Topic: Drill and Training
Is the Pen Still Mightier Than the Sword?
Is the Pen Still Mightier Than the Sword?, Major J.M. Walsh, M.C., R.A., The Army Quarterly, Volume LXIV, April and July 1952
The arts of military writing are taught principally, we suppose at the Staff College. Some of our readers will remember the neatly typed precis which urged students to write their writings in the same form as the writing written on the precis itself. We learned about unnumbered sideheadings in blocks and numbered sideheadings not in blocks; of first indents lettered and second indents in little roman numerals; of the correct use of abbreviations and capital letters. We were impressed by the importance of simplicity, of avoiding slang and journalese, and above all, of the virtues of brevity.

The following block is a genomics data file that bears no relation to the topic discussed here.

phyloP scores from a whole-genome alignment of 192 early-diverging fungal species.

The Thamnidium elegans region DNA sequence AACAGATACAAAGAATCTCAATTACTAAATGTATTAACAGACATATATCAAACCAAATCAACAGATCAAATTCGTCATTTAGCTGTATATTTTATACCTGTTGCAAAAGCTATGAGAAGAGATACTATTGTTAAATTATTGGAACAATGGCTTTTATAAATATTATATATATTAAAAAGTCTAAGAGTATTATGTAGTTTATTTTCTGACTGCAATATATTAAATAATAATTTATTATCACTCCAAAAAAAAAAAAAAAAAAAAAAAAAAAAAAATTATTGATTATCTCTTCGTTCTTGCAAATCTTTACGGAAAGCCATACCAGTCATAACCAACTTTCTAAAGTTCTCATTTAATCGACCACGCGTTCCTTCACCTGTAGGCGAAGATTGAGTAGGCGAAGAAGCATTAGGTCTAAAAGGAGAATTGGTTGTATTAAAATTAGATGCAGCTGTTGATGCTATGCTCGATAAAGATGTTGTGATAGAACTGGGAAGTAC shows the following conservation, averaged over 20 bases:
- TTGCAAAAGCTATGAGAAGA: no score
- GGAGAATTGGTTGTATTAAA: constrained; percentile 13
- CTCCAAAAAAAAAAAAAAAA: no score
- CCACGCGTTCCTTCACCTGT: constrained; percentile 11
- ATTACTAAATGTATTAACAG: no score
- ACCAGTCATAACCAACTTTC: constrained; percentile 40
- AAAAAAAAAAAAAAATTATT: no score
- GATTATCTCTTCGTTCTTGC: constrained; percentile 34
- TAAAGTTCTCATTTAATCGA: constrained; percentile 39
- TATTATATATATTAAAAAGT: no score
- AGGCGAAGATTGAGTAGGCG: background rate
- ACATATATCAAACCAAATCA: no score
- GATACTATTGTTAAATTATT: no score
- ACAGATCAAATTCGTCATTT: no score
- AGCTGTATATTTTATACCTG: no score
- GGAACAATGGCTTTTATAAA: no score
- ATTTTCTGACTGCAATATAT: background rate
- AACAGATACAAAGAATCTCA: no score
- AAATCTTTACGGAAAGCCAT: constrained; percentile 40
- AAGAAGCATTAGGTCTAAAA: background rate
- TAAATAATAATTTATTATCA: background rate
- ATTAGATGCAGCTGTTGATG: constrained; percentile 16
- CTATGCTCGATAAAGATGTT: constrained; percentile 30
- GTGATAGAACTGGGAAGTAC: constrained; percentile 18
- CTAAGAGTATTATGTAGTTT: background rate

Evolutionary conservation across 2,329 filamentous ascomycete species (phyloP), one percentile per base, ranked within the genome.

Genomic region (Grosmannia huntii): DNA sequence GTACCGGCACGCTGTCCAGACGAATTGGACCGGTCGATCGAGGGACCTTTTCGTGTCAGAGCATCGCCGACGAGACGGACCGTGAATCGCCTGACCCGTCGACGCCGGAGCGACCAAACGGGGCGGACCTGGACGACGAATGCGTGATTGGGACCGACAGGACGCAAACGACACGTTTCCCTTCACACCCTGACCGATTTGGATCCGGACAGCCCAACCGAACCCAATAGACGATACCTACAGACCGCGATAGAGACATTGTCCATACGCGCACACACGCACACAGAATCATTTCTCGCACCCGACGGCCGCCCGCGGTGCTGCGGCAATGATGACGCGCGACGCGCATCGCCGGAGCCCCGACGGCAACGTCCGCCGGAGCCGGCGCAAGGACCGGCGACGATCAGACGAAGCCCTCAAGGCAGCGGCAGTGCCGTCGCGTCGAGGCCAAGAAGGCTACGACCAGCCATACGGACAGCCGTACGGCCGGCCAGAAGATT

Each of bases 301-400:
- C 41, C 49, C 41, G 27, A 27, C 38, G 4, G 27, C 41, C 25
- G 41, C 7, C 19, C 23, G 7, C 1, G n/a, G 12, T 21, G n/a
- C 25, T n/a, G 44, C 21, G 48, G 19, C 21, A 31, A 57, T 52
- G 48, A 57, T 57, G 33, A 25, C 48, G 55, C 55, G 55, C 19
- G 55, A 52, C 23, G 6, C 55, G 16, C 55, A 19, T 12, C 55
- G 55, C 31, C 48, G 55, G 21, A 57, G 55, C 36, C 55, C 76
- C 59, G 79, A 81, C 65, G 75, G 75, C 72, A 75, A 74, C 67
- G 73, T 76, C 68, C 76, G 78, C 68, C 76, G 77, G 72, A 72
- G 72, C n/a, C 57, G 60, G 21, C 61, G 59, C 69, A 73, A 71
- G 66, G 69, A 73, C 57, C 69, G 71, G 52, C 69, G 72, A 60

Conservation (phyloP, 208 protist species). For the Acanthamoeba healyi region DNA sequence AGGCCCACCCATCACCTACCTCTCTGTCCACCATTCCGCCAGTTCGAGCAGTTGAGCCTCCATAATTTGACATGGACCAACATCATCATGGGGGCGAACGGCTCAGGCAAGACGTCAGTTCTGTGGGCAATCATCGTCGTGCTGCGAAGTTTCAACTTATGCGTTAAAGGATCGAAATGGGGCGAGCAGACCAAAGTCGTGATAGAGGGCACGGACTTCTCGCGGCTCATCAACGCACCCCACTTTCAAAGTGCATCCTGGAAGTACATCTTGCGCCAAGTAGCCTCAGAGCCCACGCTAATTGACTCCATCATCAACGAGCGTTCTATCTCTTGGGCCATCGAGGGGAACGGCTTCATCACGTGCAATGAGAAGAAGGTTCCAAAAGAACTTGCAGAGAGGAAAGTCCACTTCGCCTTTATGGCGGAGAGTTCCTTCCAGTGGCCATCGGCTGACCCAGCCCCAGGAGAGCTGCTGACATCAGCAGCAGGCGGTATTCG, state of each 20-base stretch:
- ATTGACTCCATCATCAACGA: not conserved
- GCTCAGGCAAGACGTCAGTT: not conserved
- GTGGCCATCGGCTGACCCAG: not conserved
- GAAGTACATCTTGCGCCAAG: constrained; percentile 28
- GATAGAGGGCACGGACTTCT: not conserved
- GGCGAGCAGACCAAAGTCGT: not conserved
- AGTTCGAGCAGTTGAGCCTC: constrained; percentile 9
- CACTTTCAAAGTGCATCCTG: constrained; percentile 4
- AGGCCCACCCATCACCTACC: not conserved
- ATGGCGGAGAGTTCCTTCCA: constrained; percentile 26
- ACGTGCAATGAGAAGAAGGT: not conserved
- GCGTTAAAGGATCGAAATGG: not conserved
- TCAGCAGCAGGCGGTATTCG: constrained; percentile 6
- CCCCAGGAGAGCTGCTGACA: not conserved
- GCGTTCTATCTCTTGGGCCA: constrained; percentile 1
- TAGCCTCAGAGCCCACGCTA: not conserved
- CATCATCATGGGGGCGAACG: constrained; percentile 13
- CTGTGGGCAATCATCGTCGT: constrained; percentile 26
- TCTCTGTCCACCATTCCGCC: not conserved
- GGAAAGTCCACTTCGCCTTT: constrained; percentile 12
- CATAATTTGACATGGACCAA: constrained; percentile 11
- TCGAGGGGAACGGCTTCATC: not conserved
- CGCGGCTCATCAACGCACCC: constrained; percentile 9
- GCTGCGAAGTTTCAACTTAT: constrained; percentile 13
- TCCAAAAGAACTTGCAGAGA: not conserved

But we received a rude shock when we went out into the big military world outside, for we discovered that few people seemed to obey these rules. We found that practically every unit and formation in the British Army had its own particular ideas on how to compose and lay out its correspondence and memoranda (or so it seemed). We learned that the higher the headquarters the more verbose became the signals. We found that sometimes individuals introduced their own idiosyncrasies (we once joined a headquarters in which almost invariably every letter began with the phrase "It is advised that … "). It was all very disappointing to a keen young Staff College graduate anxious to practise his newly acquired skills to find that only lip-service was paid to many of the principles to which he had devoted so much effort to mastering.